2. System Description
Remote patient monitoring is determined by the requirements of the potential users of the system. Monitoring vital signs can include body temperature, electrocardiogram (ECG), oxygen saturation (SpO2), blood pressure, blood glucose level, respiration and rate video monitoring (Lin et al. 2004).
M-health systems, in remote monitoring, use mobile electronic devices (MEDs), such as personal digital assistants (PDAs) and mobile phones. The main wireless technologies that are used are GPRS (General Packet Radio Service) and Universal Mobile Telecommunications System [UMTS]. As Aart Van Halteren et al mentions ‘The expansion and availability of high (mobile) bandwidth (General Packet Radio Service [GPRS] and Universal Mobile Telecommunications System [UMTS]) combined with the ever-advancing miniaturisation of sensor devices and com¬puters, will give rise to new services and applications that will have a major effect is healthcare.’(2004).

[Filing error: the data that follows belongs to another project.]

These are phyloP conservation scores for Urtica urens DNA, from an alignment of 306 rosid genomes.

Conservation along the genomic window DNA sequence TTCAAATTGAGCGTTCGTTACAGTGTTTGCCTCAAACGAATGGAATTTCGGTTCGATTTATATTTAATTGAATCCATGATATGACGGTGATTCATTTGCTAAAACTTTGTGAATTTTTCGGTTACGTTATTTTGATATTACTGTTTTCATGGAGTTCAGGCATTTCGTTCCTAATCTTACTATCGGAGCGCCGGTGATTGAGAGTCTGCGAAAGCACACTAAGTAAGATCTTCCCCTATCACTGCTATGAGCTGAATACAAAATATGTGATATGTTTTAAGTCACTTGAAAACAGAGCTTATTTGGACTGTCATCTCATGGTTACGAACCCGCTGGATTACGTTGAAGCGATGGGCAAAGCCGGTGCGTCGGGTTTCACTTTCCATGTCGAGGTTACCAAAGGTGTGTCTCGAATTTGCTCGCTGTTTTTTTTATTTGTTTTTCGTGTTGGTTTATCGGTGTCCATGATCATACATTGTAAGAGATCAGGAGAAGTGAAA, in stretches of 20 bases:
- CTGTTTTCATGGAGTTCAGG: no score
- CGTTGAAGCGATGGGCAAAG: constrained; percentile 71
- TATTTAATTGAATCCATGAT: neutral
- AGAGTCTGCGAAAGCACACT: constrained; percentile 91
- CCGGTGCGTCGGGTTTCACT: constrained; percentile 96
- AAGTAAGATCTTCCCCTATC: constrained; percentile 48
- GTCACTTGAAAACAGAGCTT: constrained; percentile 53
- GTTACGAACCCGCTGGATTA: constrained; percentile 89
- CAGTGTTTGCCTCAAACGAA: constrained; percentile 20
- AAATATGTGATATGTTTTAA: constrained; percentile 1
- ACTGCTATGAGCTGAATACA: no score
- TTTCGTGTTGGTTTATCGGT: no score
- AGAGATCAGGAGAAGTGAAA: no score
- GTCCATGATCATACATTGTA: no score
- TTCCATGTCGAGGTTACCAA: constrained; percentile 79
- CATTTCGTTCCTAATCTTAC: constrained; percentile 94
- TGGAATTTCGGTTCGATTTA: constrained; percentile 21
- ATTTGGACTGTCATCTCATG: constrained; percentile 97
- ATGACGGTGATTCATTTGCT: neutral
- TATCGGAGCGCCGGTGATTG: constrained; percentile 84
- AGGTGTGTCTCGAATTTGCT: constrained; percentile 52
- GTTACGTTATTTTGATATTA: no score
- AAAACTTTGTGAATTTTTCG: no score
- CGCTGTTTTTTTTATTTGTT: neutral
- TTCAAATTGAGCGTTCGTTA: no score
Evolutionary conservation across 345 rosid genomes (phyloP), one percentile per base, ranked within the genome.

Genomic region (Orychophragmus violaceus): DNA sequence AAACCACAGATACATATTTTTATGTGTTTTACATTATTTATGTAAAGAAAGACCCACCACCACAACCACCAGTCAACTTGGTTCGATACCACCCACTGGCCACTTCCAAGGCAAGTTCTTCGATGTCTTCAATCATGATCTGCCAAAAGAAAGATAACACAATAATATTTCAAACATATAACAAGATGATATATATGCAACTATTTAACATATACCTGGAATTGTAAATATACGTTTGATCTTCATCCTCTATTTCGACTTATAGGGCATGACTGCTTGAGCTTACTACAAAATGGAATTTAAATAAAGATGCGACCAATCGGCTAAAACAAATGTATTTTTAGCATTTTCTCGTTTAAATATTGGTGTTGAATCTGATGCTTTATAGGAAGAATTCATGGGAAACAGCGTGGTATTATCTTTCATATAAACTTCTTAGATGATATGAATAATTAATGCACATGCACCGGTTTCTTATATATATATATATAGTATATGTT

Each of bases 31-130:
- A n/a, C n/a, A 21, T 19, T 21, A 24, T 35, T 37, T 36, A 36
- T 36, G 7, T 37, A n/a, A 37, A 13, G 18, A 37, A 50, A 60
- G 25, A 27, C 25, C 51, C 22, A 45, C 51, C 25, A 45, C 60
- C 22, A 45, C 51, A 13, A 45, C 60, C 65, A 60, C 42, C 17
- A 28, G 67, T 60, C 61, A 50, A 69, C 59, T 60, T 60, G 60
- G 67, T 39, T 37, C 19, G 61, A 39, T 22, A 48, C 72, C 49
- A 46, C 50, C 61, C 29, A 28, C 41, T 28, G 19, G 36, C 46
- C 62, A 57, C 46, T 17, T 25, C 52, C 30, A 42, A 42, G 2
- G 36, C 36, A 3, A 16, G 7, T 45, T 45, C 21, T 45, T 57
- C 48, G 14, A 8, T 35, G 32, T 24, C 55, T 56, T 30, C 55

The following diagram, Figure 1, provides an approximation of a remote patient monitoring system architectures. The system architecture below is a generic idea of how the remote patient monitoring is working and it is based on the assumption that medical sensors will be used.
Source: developed from Jones et al.(2004), Halteren et al, (2004)
Figure 1: M-health System Architecture
Vital signs such as blood pressure, weight, blood sugar, and electrocardiography (ECG) are measured using wearable sensors. The medical sensor is a collection of (inter) communicating devices which are worn on the body, providing an integrated set of personalised services to the user (WWRF, 2001) The sensors will gather the patient’s data (blood pressure, heart rate etc) and forward it to the PDA or mobile phone through a wired channel (USB or serial port). The PDA/mobile phone has software which can process the patients’ data. Nowadays there is mobile and hardware software available for remote monitoring like Motorola remote...